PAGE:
Last edited: Dec 22, 2015
  6. coopmama

    coopmama Out Of The Brooder

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    First of all, I'd like to thank whoever decided to post this to facebook. It will literally take me days to read through all of the comments, and I am excited to learn from others experiences!

    Second of all, thank you to every one who has taken the time to read this, and especially to those who have commented.

    I would like everyone who reads this to know that I did what I consider to be thorough research on the pinless peepers before I ever ordered them. I searched many sites to see if people thought they were inhimane or not. I then ordered them, and once I received them, I played with them just to make sure that I thought this wouldn't hurt Bertha. When it came time to put them on her, I held her wrapped in a towel, and my husband applied them with his bare hands. She didn't not give any indication whatsoever that this hurt her at all. None. I let her go, and she walked a little crooked (like she was drunk) and flicked at them with her toes, but that was it. I'm sure she's not thrilled to have them on, and it may be slightly uncomfortable, but I feel confident stating that I don't believe they cause her any pain or distress.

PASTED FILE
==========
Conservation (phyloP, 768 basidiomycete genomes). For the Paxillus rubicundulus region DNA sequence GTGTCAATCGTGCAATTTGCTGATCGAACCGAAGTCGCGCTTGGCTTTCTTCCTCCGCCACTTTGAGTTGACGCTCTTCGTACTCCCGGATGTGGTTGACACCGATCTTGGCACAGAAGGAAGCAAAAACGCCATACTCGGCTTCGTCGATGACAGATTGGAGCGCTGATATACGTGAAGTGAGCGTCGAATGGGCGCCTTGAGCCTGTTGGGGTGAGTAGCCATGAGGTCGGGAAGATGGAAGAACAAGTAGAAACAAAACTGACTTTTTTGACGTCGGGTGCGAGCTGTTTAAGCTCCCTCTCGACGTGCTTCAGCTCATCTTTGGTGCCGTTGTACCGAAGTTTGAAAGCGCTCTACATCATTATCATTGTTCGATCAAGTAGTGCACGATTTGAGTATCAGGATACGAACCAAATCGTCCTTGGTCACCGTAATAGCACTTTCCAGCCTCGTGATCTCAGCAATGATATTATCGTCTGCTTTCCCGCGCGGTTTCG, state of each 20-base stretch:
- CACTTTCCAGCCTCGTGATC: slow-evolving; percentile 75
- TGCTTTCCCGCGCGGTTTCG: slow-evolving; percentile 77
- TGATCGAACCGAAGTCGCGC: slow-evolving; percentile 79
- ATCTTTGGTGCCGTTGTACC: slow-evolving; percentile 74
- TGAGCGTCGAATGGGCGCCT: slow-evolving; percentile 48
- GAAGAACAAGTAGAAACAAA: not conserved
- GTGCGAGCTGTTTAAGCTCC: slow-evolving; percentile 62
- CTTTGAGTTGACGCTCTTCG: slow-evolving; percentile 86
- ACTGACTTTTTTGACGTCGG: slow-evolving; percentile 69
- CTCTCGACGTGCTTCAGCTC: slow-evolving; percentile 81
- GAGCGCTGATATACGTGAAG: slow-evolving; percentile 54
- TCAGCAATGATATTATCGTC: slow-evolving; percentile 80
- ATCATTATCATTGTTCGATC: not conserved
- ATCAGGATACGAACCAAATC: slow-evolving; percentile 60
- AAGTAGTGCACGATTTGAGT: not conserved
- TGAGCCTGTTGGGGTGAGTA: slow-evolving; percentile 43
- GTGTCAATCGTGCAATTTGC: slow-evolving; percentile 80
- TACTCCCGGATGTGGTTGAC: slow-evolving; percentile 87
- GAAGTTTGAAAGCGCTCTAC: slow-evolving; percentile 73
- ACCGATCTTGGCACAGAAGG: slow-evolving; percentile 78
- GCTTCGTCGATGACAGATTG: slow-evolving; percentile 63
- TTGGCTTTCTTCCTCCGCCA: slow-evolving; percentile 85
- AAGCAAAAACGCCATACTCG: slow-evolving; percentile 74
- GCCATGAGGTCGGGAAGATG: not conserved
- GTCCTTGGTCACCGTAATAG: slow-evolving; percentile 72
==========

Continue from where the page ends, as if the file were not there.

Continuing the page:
Which leads me to today. It has been four days since she got the peepers on. Percy appears to have some tiny feathers coming in on her butt. No blood. Fingers crossed for hope there. However, I swear Bertha is meaner than ever. She again pinned down one of my BOs when two of them snuck out of the fence when I was cleaning the coop. The peepers have not impaired Bertha's aim at all. She is such a bully! I really don't know what to do with her!
    Bertha & Percy are so attached. If it weren't for that, she would be long gone by now. When I had them separated, they would stand on opposite sides of the fence & stare at each other & chirp back & forth. As soon as I let Percy out, they took off side by side running down through the field to forage together like nothing ever happened. That's the only reason I am trying to fix this. They are generally pretty reliable layers. Also, it gives me some satisfaction to see them becoming more sociable (to people at least).